Director of hit French TV medical drama dons scrubs to fight virus

Thomas Lilti, the director of hit French medical drama
Thomas Lilti, the director of hit French medical drama "Hippocrate," a former doctor himself, poses in Paris, France, Thursday, April 22, 2021. Lilti was so moved by the urgency of the pandemic that he couldn't just stand back, he put back on his scrubs. Lilti ended up back working in hospital when filming of his second season was suspended by the lockdown last year, eight weeks in, truth sometimes stranger than fiction. (AP Photo/Oleg Cetinic)

The director of the hit French TV medical drama Hippocrate, a former doctor himself, was so moved by the urgency of the coronavirus pandemic that he put his scrubs back on.

Dr Thomas Lilti ended up back working at a French hospital when the filming of his second season was suspended by France’s coronavirus lockdown last year.

He said that “as a doctor, I just humbly tried to lend my hands and my knowledge and return to the hospital after not practising for eight years”.

The director said both he and his TV series were “profoundly affected” by what he saw in real life.

In March 2020, Lilti was directing the critically acclaimed drama, which was depicting the dire state of French hospitals, featuring storylines such as strapped resources, fatal illnesses, doctors’ suicides and mental health issues among hospital staff.

But when the pandemic hit, he realised the world did not need drama to illustrate that story – it was happening all around him.

With more than 102,000 virus patients dead, France has one of the worst death tolls in Europe, after the UK, Italy and Russia.

Lilti, who also writes and directs the TV show, which is named after the ancient Greek physician Hippocrates, ended up working in a hospital.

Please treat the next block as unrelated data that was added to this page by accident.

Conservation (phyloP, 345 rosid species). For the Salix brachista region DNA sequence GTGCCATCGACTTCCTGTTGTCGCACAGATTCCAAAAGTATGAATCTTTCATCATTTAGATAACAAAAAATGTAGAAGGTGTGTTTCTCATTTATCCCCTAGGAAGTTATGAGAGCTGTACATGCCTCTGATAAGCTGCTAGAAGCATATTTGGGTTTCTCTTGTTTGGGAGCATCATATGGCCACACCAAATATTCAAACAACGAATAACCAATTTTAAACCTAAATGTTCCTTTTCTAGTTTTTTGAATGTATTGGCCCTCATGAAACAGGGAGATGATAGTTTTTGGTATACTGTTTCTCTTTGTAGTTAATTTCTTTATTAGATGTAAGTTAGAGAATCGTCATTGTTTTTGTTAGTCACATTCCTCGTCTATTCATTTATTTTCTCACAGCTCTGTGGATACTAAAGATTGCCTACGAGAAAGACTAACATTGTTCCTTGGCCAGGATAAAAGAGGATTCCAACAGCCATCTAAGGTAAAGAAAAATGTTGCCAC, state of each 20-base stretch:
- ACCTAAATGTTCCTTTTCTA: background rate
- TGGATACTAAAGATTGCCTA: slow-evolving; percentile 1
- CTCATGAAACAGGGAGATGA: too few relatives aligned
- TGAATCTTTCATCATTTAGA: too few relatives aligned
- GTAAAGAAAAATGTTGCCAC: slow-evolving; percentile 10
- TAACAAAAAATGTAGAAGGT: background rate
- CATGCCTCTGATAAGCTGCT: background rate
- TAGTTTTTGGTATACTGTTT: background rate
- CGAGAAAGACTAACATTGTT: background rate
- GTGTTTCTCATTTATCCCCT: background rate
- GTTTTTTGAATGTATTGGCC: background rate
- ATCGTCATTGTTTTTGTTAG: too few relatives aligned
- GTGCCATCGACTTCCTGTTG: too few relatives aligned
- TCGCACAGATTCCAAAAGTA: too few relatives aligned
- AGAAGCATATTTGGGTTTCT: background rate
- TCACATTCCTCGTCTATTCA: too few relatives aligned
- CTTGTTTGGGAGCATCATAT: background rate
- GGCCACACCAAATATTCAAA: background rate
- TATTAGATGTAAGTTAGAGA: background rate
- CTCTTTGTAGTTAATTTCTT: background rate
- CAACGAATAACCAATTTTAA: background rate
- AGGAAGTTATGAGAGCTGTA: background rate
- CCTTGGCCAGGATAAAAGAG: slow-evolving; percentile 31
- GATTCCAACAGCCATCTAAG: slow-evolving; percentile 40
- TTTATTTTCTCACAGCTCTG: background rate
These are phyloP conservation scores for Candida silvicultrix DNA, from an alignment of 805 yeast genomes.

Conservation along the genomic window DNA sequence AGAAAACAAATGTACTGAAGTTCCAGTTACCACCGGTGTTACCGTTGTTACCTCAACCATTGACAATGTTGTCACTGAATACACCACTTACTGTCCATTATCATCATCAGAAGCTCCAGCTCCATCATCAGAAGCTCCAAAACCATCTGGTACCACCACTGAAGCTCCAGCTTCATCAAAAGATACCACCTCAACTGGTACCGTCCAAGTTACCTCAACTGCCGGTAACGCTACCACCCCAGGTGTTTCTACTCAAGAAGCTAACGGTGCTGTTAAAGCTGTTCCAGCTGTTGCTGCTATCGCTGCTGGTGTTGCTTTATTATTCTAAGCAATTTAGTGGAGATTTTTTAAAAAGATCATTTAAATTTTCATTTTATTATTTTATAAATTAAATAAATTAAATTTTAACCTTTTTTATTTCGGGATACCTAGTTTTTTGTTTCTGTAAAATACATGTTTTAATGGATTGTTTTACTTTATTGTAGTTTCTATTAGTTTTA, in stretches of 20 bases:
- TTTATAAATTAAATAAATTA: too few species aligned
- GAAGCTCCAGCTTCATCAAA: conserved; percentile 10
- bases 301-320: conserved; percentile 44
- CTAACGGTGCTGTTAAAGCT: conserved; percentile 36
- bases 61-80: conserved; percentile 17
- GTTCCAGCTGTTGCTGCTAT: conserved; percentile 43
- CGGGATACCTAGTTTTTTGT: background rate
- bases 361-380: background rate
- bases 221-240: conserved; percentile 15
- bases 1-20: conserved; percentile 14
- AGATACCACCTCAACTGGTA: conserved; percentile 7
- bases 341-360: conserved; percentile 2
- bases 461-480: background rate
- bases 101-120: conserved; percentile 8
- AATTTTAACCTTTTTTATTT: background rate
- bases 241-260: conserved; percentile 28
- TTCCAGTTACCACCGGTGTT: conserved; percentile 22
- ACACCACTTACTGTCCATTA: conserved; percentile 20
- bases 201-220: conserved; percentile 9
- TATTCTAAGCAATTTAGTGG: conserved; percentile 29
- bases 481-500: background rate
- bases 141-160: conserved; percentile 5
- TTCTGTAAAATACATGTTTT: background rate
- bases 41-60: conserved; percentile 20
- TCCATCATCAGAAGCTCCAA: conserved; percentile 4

With his studio shut down, Lilti transferred part of the set’s multimillion-euro decor – materials such as real stretchers, trolleys and infusion stands – to a real French hospital that was facing strains amid the pandemic: the Robert Ballanger Hospital in Aulnay-Sous-Bois, a Paris suburb.

“We gave all our medical equipment that was used for the shooting to the hospital emergency rooms trying to help them,” he said.

He then worked in Robert Ballanger Hospital for about a month, helping patients, identifying medical records and using the skills he had acquired before he became a writer and director.

After a few weeks, he had to pull back due to a lack of up-to-date doctors’ insurance.

But the experience would impact him – and French television – in many ways.

He used the drama of being back at work to rewrite the series’ second season.

“This frontal collision between fiction and reality for me was really a powerful experience and a very moving one,” he said.

“(The series) is marked deeply by this adventure.”

The second season of Hippocrate is airing in France this month on Canal+.

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